Are You Really A Leader – Or Merely A Manager?

by Marcianne Kuethen
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by Jonathan Farrington

“There is a difference between leadership and management. Leadership is of the spirit; management is of the mind. Managers are necessary, but leaders are essential. We must find managers who are not only skilled organizers, but inspired and inspiring leaders.”


– Field Marshall Slim
You can buy someone’s physical presence, but you cannot buy loyalty, enthusiasm, or devotion. These you must earn. Successful organizations have leaders who focus on the future rather than cling to the past. Leaders bring out the best in people. They spend time developing people into leaders. Here are the qualities of a leader:

 

 

  • Leaders have a clear vision of what they are working towards. They don’t keep their vision a secret—they communicate it to their people.
  • Leaders are consistent. They keep their principles and values at all times.
  • Leaders can and will do what they expect of others. They are prepared to walk the talk.
  • Leaders are not threatened by competence. They enjoy promoting people and are quick to give credit to those who have earned it.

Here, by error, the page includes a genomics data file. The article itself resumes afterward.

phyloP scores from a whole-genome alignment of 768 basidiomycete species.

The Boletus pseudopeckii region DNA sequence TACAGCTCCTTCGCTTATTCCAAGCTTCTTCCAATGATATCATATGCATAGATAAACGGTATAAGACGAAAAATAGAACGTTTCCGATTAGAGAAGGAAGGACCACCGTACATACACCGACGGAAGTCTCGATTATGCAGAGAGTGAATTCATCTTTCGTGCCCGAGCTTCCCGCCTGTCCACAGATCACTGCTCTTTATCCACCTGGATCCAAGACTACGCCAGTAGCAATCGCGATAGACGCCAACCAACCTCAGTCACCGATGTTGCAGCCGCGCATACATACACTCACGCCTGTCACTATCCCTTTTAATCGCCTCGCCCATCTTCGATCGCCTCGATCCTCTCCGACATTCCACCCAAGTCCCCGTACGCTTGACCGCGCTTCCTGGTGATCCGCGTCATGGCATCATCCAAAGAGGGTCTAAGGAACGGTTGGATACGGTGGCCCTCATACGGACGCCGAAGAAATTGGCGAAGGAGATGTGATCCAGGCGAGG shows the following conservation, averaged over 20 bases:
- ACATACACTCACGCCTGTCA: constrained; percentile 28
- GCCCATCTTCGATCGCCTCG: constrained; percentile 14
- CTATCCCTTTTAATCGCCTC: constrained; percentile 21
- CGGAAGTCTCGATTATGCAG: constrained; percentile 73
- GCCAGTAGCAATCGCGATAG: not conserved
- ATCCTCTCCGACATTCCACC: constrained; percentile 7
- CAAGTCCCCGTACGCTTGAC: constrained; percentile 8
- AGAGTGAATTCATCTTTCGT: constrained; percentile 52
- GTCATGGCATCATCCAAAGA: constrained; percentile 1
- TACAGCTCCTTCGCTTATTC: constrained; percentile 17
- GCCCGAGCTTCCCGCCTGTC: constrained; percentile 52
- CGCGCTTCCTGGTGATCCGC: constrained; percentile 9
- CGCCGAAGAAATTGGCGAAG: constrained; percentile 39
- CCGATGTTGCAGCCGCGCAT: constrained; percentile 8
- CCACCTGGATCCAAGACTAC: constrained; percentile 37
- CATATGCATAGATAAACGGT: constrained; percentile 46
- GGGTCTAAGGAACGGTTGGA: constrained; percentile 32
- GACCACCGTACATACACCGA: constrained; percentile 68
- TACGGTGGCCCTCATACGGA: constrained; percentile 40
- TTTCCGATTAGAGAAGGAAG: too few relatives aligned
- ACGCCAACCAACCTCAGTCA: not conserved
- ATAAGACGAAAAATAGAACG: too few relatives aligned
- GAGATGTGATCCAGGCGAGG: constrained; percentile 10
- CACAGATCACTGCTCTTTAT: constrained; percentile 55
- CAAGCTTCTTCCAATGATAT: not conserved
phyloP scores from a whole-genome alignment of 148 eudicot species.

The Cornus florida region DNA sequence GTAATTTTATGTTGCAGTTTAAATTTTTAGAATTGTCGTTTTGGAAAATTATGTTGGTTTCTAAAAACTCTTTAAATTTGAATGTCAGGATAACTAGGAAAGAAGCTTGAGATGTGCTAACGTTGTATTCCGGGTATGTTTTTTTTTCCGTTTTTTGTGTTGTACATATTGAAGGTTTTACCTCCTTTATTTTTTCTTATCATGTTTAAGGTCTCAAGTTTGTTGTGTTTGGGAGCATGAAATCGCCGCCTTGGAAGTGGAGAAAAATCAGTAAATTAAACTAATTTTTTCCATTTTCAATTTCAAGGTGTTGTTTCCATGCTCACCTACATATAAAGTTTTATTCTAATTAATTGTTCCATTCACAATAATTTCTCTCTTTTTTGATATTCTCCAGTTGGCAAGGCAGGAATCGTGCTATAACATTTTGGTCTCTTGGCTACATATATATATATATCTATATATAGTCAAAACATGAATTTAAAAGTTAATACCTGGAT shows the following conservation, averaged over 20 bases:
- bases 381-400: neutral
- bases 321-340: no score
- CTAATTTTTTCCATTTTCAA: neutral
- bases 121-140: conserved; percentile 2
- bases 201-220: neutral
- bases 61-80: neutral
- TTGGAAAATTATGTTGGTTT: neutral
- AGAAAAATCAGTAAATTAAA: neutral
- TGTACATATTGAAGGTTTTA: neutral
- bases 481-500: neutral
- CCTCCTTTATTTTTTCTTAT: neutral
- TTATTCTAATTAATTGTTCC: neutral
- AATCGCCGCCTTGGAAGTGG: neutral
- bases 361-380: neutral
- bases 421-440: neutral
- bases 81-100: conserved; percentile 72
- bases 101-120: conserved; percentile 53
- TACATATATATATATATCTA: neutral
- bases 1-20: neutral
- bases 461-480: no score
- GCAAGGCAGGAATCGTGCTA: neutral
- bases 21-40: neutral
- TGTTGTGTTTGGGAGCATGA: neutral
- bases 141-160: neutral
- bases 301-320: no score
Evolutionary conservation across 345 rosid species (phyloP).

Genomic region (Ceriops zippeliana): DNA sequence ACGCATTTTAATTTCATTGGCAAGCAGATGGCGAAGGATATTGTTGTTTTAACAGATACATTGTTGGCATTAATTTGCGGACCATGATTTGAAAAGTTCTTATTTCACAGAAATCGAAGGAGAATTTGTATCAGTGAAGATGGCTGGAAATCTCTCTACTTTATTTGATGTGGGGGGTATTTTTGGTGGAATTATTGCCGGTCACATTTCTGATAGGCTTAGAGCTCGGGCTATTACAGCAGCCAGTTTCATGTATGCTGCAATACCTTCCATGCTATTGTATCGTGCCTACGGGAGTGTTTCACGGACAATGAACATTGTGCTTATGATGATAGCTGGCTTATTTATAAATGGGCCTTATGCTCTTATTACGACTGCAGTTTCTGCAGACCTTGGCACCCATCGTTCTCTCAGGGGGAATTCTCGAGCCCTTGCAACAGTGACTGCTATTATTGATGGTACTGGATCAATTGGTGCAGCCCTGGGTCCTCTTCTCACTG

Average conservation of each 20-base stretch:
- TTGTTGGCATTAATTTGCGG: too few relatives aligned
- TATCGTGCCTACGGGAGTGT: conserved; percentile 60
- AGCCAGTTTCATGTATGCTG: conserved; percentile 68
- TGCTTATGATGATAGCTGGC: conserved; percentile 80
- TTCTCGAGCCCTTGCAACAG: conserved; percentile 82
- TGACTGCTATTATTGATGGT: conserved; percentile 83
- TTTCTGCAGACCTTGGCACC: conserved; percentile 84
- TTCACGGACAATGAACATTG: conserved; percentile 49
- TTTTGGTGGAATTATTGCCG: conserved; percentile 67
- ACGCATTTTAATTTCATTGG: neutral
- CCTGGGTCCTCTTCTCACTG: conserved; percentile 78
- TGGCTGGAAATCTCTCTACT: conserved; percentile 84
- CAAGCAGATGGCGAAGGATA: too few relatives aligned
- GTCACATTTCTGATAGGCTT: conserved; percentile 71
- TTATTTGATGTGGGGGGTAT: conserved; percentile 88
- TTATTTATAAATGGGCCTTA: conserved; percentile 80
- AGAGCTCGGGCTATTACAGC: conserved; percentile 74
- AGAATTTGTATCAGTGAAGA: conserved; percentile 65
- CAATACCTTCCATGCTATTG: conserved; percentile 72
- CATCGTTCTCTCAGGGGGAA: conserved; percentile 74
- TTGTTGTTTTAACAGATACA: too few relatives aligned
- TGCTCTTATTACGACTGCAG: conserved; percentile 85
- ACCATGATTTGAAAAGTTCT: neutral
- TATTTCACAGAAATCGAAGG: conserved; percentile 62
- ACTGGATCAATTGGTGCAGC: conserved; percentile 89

• Leaders enjoy developing their people into leaders, not followers. They train people to take on more challenging tasks and responsibilities. They develop people’s confidence.
  • Leaders don’t betray trust. They can treat confidential information professionally.
  • Leaders are concerned about getting things done. They don’t get embroiled in political infighting, gossip, and backstabbing. They encourage those around them to do likewise.
  • Leaders confront issues as they arise. They do not procrastinate. If something needs fixing, they do it right away, even if it is uncomfortable. The longer things are left, the more difficult they become.
  • Leaders let people know how they are doing. They reward and recognize performance that is above expectations and they help people identify ways of improving poor performance.
  • Leaders are flexible. They welcome change. They do not stick to an old position simply because it is more comfortable.
  • Leaders are adaptable. They see change as an opportunity rather than a threat.
  • Leaders are human. They make mistakes. When they do so, they readily admit it.
  • Leaders reflect on and learn from their mistakes. They see errors as a chance to improve their skills.
  • Leaders enjoy a challenge. They are prepared to take risks and encourage others to do likewise. If they fail, they treat the exercise as a learning experience.
  • Leaders focus on the future, not the past. They anticipate trends and prepare for them. They develop a vision for their team and communicate it to them.
  • Leaders are open to new ideas. They demonstrate their receptiveness by supporting change.
  • Leaders treat staff as individuals. They give closer attention to those that need it and lots of space to those that deserve it.
  • Leaders encourage and reward co-operation within and between teams.

Team Leadership: